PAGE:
Superbugs becoming frequent travellers
International travel boom has helped spread germs and antibiotic resistance especially from India and China
Smallpox, syphilis, plague, cholera – some of the planet’s most notorious scourges drastically expanded their reach, thanks to unsuspecting travellers.
With a record 3.77-billion air passengers worldwide in 2016, new disease-causing microbes have never traversed the
A woman in Reno, Nevada, who died recently from a rare bacterial infection is a tragic reminder. She picked up a variant of a germ called Klebsiella pneumoniae, probably while she was treated in India for a leg fracture and hip infection, health authorities said.
Tests found the bacterium was resistant to 26 antibiotics. No available drug could stop it from poisoning her bloodstream weeks after she was admitted to a hospital in Nevada.
The fatal case fits a pattern doctors in North America, Europe and Australia have observed for more than a decade: travellers who have spent time in India have an especially high risk of returning home with unwanted germs.
Most often, the drug-evading bugs are ingested in faecally contaminated food or water, and take up residence in the intestines, where they are incorporated into the body’s normal bacterial flora.
The stowaways can be dangerous if they escape from the bowel into other body tissues, such as the bladder, or enter into the bloodstream.
"There are lots of studies that show that being in India does put you at risk for these infections," says Ramanan Laxminarayan, a New Delhi-based director for the Centre for Disease Dynamics, Economics and Policy in Washington.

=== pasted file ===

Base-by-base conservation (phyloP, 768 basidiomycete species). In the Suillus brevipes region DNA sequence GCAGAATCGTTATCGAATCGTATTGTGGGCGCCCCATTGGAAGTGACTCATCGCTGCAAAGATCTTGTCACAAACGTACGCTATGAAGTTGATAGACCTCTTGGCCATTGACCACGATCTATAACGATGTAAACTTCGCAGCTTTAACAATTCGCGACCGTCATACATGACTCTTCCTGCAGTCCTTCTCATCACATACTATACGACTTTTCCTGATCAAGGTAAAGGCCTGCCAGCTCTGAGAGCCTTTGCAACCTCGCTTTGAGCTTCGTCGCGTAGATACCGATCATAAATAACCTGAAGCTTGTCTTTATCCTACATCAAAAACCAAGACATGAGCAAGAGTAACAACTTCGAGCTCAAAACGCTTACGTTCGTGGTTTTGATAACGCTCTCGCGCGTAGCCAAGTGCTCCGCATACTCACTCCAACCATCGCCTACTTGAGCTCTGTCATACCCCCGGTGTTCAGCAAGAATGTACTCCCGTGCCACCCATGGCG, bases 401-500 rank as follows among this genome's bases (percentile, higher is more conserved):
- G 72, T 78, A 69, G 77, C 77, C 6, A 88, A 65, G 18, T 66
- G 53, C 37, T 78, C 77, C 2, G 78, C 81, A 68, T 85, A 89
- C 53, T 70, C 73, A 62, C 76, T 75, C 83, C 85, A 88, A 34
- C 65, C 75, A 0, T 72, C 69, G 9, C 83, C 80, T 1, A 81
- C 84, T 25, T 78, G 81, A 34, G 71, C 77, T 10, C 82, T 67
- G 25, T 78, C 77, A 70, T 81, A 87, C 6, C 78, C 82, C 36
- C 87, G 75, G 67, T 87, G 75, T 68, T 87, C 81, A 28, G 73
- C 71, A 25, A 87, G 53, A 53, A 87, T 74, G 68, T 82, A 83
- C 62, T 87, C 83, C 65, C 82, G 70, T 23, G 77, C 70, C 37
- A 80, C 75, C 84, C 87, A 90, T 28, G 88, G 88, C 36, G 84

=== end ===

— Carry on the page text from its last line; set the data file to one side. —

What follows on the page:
India carries one of the highest healthcare burdens from antibiotic-resistant bacteria in the world. Sepsis caused by drug-defying germs kills more than 58,000 newborns in India, according to Laxminarayan.
The overuse of antimicrobial medicines, and the lack of toilets and clean water, help propagate and spread the mutant microbes in the environment.
The Indian government is trying to counter that. The direct sale of antibiotics to the public was prohibited in March 2014 to halt excessive, unnecessary use. Later the same year, Prime Minister Narendra Modi began a programme to wipe out open defecation within five years as part of a nationwide "Clean India" campaign.
Johann Pitout, a medical microbiologist at the University of Calgary, was one of the first doctors to make the link between travel and the spread of resistant germs.
When he arrived in Calgary in 2002, the South African-trained doctor noticed his laboratory was receiving a disproportionately high number of supergerm-containing patient specimens from general practitioners and nursing homes, instead of hospitals – which typically are the biggest source of hard-to-kill bacteria.
The microbes that piqued Pitout’s interest were intestinal-dwelling bacteria that harboured enzymes, known as extended-spectrum beta-lactamases (ESBLs), which destroy most penicillin-and cephalosporin-based antibiotics.
"ESBLs were mostly in the community setting, which was the first time I’d ever seen that," Pitout says.
He began surveying patients to understand why and found the answer in responses to a question on travel history.
"The majority of patients had previously travelled to India and China. Those were the two places that stood out," he says.